There was also a need to explain the distinction between ownership of material objects and copyright. The case concerned the use of materials owned by a foundation. It is important to emphasise that the ownership of a manuscript does not mean that its owner has copyright and can publish the material.

There was a case which showed that used materials may have different legal regimes. Critical editions and oral archives fall into this typology. Critical editions integrate various sources with different legal regimes (some of material is in public domain (it is not protected by copyright anymore) and some of it copyright-protected). The creation of critical editions involves creativity which expression is copyright-protected. For instance, when editors of critical editions make a conjecture or an interpretation of a word in text, this conjecture or interpretation is her protected original creation.

One case served as an example that legal issues are not limited to copyright. The performer’s rights are relevant, as well. The case concerned oral archives containing ethnomusicological materials. In the case of oral materials, there is a need to address performers’ rights in addition to copyright.

Trade mark law is not usually seen as a relevant branch of law when it comes to language research. However, the last case was connected to trade marks and their use in language resources. It is a well-known linguistic process when a proper noun becomes a synonym of a common noun. The trade mark owner wants to avoid this situation because this can result in the loss of a trade mark. According to the Directive (EU) 2015/2436 of the European Parliament and of the Council of 16 December 2015 to approximate the laws of the Member States relating to trade marks trade marks are declared invalid if they “consist exclusively of signs or indications which have become customary in the current language” (Art. 4 (1) (d)).

In such cases, there could potentially be a legal dispute if a trade mark has been reduced to a common word and as a common word distributed in a dictionary. The Trade mark directive even has a specific regulation how to deal with the use of trade marks in similar situations: “If the reproduction of a trade mark in a dictionary, encyclopaedia or similar reference work, in print or electronic form, gives the impression that it constitutes the generic name of the goods or services for which the trade mark is registered, the publisher of the work shall, at the request of the proprietor of the trade mark, ensure that the reproduction of the trade mark is, without delay, and in the case of works in printed form at the latest in the next edition of the publication, accompanied by an indication that it is a registered trade mark” (Art. 12).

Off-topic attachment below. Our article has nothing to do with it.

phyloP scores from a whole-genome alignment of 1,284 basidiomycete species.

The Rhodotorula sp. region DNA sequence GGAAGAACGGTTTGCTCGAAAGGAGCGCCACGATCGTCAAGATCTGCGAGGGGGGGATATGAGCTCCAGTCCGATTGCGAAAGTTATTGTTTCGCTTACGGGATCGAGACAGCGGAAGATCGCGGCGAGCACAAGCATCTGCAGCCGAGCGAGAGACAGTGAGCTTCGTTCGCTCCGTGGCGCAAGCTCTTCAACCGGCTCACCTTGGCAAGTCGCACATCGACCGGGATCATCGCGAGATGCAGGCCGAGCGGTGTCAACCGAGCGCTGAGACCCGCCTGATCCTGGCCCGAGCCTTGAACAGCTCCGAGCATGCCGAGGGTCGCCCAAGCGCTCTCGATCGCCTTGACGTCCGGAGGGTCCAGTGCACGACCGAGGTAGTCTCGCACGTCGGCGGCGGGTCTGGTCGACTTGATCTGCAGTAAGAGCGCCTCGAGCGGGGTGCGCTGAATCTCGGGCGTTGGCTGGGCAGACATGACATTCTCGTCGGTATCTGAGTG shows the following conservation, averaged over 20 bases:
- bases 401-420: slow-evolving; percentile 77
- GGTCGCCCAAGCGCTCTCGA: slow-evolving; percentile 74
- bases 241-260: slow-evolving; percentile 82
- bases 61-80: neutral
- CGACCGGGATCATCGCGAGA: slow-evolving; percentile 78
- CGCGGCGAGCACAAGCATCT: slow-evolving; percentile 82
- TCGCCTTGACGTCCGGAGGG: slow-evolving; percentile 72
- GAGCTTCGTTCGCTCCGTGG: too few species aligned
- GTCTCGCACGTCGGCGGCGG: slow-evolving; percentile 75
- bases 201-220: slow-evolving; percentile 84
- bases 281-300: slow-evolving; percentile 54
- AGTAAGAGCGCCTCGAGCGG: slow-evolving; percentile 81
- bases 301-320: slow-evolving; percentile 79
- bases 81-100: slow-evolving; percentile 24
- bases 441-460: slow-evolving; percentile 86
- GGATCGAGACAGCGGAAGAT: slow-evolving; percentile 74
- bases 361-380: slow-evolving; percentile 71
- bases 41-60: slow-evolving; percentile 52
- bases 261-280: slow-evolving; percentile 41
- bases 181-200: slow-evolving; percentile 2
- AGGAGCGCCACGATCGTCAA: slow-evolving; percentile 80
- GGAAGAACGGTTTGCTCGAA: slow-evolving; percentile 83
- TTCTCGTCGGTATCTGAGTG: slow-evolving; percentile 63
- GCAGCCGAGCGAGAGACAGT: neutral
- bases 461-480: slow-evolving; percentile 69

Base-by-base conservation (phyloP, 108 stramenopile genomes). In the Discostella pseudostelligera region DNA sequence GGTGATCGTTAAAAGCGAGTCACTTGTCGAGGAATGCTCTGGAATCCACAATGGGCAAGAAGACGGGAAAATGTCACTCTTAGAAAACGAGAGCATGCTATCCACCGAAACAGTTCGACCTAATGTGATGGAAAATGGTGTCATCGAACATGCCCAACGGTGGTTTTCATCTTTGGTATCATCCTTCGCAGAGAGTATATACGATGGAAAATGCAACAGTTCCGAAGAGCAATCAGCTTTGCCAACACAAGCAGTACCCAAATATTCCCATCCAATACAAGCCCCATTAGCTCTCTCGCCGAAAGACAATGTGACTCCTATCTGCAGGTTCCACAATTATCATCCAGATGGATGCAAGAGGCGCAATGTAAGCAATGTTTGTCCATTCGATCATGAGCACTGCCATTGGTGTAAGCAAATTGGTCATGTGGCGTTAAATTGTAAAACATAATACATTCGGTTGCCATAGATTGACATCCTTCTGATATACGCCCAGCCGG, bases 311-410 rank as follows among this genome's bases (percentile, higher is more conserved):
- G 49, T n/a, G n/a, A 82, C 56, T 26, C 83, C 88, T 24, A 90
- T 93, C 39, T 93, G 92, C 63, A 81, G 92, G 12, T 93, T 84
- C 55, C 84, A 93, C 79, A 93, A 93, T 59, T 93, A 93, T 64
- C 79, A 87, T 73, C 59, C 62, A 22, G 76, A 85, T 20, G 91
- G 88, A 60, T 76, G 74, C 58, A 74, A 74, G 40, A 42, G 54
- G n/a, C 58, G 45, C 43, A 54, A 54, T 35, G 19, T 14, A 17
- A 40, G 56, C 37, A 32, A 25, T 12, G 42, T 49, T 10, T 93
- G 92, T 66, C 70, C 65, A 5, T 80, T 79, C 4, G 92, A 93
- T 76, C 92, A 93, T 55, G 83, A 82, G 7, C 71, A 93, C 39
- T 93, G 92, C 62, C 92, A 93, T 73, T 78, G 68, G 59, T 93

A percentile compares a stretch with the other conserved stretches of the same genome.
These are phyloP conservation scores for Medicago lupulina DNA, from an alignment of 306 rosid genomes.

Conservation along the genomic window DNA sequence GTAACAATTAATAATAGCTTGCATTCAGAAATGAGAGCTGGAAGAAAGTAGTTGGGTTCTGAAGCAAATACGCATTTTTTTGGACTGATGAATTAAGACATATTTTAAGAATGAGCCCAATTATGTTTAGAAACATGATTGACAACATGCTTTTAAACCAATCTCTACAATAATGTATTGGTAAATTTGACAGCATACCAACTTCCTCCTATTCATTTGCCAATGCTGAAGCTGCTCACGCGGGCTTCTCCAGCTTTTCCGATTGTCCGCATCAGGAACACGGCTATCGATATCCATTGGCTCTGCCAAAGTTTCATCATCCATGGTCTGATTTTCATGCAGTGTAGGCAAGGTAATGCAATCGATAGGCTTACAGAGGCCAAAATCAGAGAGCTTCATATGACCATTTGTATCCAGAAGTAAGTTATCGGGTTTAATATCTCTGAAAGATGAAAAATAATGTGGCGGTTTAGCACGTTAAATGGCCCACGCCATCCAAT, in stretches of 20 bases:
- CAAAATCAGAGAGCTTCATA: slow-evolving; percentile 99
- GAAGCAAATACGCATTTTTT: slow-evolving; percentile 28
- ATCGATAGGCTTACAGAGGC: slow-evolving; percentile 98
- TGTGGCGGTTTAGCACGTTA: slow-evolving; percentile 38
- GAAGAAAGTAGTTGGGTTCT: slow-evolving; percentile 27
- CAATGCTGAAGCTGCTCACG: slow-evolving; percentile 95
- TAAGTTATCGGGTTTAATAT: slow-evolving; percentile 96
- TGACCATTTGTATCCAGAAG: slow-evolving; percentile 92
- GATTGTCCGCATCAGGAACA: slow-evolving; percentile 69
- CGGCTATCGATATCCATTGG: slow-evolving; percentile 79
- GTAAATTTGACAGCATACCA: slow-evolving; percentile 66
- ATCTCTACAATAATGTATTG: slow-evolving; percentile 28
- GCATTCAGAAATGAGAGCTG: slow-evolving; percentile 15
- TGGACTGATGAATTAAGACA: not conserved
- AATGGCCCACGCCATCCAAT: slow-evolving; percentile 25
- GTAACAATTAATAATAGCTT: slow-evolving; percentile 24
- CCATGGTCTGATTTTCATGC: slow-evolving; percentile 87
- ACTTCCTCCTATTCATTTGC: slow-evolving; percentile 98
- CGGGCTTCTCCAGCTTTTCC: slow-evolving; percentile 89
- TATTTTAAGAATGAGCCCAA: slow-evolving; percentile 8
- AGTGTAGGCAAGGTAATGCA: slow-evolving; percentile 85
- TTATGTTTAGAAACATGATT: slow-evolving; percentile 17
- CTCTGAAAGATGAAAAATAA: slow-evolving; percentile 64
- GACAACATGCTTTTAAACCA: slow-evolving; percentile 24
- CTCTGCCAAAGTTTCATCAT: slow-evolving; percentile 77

During the last day, we had a concluding seminar which addressed and categorised the main problems discussed in the case study sessions. The final presentation concentrated on issues relating to the dissemination of language data and open data policies.

The visit had many positive outcomes. Firstly, it helped to enhance participants’ competencies in the field of copyright and personal data protection. Secondly, the visit provided opportunities to strengthen future cooperation. Specific steps as co-authored publications were planned. All this was possible because of the CLARIN mobility grant.